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The Phoenix lander's first dig into the Martian soil for scientific study was delayed Wednesday because of a communications glitch on a spacecraft that relays commands from Earth to the red planet.
The orbiting Odyssey satellite went into safe mode and failed to send instructions to Phoenix to claw into the permafrost to search for evidence of the building blocks of life, said Chad Edwards, chief telecommunications engineer at NASA's Jet Propulsion Laboratory in Pasadena.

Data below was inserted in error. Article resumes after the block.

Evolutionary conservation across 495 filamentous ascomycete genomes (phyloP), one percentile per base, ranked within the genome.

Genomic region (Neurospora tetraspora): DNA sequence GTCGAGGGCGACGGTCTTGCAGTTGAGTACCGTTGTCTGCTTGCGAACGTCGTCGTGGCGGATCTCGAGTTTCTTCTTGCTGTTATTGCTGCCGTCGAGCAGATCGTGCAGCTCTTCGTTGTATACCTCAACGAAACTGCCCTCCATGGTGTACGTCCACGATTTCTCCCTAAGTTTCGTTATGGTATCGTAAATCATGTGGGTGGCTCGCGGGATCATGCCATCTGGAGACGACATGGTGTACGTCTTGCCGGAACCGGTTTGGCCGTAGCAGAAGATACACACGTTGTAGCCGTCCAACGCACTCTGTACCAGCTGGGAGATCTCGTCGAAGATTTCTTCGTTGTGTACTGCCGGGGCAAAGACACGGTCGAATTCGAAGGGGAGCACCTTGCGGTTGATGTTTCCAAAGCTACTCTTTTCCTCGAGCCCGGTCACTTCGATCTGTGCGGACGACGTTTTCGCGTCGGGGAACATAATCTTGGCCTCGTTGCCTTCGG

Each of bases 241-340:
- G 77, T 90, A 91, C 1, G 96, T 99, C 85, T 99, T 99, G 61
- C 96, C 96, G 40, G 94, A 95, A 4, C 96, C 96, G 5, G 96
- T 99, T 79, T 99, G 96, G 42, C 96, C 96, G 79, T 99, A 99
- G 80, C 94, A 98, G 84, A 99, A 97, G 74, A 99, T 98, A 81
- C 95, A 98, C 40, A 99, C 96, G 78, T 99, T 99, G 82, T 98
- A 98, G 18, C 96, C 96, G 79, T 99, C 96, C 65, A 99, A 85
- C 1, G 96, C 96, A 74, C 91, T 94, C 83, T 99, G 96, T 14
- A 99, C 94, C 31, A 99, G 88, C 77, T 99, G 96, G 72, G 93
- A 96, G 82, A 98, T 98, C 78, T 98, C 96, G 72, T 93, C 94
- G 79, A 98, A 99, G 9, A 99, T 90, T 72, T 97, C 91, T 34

It's the second time a relay problem has delayed the lander's schedule. The first glitch occurred two days after it landed, when another satellite, the Mars Reconnaissance Orbiter, turned off its radio.
Engineers worked to fix the problem with Odyssey, which will remain offline until Saturday, Edwards said. A preliminary investigation revealed the safe mode was probably triggered by high-energy particles from space interrupting the satellite's computer memory.